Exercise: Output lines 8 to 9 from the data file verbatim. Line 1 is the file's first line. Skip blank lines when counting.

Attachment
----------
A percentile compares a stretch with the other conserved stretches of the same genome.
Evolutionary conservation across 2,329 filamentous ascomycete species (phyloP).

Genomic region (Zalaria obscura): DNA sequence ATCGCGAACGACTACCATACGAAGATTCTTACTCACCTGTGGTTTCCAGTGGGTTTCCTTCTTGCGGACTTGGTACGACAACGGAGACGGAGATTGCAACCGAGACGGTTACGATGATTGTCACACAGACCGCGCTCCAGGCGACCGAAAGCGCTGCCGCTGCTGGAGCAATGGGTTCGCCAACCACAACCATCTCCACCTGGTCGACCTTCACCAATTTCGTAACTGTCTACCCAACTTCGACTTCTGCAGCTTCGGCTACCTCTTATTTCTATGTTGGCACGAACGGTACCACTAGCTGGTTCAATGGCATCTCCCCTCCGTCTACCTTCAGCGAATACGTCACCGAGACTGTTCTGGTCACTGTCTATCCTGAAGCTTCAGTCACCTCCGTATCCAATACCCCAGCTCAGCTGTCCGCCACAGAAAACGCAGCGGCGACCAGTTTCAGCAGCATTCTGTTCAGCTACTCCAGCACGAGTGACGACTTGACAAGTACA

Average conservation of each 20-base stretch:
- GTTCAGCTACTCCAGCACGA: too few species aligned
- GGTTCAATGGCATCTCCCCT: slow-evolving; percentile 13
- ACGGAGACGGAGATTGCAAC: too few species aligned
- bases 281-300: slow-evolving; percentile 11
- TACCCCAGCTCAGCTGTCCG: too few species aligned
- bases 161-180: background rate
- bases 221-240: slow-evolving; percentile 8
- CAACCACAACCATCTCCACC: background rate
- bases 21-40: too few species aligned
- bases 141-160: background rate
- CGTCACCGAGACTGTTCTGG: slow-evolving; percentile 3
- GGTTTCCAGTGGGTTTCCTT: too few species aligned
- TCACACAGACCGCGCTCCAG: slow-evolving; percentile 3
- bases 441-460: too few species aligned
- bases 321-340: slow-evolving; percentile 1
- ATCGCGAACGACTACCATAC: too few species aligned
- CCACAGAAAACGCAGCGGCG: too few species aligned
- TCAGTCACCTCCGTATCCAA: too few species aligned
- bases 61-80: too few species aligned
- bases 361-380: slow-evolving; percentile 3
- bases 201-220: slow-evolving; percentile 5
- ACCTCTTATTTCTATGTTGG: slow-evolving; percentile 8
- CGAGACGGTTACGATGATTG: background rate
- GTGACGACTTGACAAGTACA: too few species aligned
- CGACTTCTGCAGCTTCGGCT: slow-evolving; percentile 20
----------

- bases 281-300: slow-evolving; percentile 11
- TACCCCAGCTCAGCTGTCCG: too few species aligned